As I’ve often said on this website, beaches in Taiwan leave something to be desired. Specifically, the most beautiful ones are the least swimmable, and vice-versa. This is certainly the case at Baishawan Beach, which not only fails to live up to its name (Bai Sha means “white sand” in Chinese) but is also rather crowded. Still, it’s much easier to swim here than it is at Laomei Green Reef, whose famously verdant rocks are treacherous even to walk on!

Should You Stay Overnight in Keelung?

Giving that I live in Taipei, I’m a bit biased about this. With this being said, there are plenty of stylish and affordable Keelung hotels on offer, from the big-box Evergreen Laurel Hotel to the boutique-style KEEBE. I can see the appeal of being able to explore the night market until closing time, or of getting up at the crack of dawn and enjoying a walk along Keelung Harbor without the crowds.

In general, I’d say that if you select things to do in Keelung that are only within the city (i.e. you don’t visit Yehliu or go to Baishawan Beach), you’re probably OK visiting for the day (even if it’s a rather long day) from Taipei. However, if you want to take your time along Taiwan’s north coast, spending a night in Keelung might make sense, especially if you can find a hotel you really like.

Other Day Excursions from Taipei

I’ve written a dedicated article about day trips from Taipei, but if you don’t want to check it out (shame on you!), I’ll summarize my findings here. I like to think about such excursions in a few categories: City trips; culture trips; and nature trips. Note that in some instances these overlap, particularly if your day trip morphs into a weekend one thanks to an overnight stay!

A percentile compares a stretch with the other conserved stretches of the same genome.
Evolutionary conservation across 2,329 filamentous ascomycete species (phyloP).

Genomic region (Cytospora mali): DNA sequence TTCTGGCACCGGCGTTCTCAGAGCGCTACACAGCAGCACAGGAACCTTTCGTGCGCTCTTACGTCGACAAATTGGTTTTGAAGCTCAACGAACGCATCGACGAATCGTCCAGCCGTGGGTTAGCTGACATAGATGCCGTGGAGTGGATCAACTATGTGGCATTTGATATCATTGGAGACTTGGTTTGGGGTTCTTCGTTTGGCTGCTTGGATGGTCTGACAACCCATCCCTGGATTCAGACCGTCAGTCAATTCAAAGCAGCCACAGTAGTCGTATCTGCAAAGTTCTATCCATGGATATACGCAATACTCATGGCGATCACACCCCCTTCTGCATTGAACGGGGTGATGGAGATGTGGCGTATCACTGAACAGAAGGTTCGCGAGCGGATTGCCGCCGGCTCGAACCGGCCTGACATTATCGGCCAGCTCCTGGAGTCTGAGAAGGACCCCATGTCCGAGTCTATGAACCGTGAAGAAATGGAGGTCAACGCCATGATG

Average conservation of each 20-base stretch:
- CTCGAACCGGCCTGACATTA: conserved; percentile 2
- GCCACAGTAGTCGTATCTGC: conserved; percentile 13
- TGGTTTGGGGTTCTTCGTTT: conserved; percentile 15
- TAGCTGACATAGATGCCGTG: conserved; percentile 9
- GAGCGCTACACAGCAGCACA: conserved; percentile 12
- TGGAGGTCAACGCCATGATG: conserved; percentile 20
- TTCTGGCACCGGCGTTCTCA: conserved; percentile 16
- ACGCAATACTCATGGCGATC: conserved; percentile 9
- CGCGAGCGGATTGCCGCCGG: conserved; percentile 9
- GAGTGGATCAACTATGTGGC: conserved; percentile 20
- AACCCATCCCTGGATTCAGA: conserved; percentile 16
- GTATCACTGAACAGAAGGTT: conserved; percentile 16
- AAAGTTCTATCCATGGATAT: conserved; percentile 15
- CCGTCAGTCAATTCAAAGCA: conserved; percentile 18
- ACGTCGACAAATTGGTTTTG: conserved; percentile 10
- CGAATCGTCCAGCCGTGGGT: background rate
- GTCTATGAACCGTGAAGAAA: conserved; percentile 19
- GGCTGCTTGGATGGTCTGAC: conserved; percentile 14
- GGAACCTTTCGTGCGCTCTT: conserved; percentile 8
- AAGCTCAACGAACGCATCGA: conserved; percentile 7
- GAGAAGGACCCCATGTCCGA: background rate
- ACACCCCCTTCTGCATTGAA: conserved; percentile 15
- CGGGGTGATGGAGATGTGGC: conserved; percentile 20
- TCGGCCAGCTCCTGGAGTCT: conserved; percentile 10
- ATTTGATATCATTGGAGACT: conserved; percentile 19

When traveling from Taipei to Jiufen, for example, you can combine a stroll along Jiufen Old Street with a hike up Teapot Mountain. After a meal in aboriginal Wulai, you can take a dip in the famous hot spring, or walk to one of the many nearby waterfalls. Of course, some destinations are more one-note—and that’s fine. I’m thinking primarily about the Seven Stars Trail in Yangmingshan National Park, which is nature, nature and more nature!

Other FAQ About Visiting Keelung

Is Keelung worth visiting?

Keelung is absolutely worth visiting—and not just because it’s an easy afternoon or evening trip from Taipei. Even if you simply come up for the night to eat your way through Miaokou Night Market, Keelung is a place you’ll want to come again and again—trust me, I know.

What is Keelung known for?

Keelung is known as being the “Port of Taipei,” and also as a famous foodie destination. In August, people from all around Taiwan come here for the annual ghost festival; Instagrammers flock to Keelung year round to snap selfies at colorful Zhengbin Fishing Harbor.

Where to go outside Taipei?

Obviously, if you’ve arrived at this Keelung travel guide, one of my top recommendations is that you take a day trip from Taipei to Keelung. Beyond this, however, other top destinations include Jiufen Old Street, the various hiking trails atop Yangmingshan Mountain and the aboriginal village of Wulai, which is just south of Taipei City.

The Bottom Line

The good news? Whether or not seeing the lit-up lanterns of the night market tops your list of things to do in Keelung, you know how to avoid the failure that plagued me for so long. The better news? I hope you now realize that Keelung is so much more than its night market. From the rainbow facades of Zhengbin Fishing Harbor, to the sweeping views you enjoy from Zhongzheng Park, Keelung will surprise and delight you. I’ve visited more than a dozen times, and it never disappoints me! Make sure your next trip to Taiwan is one for the record books—hire me to plan it for you!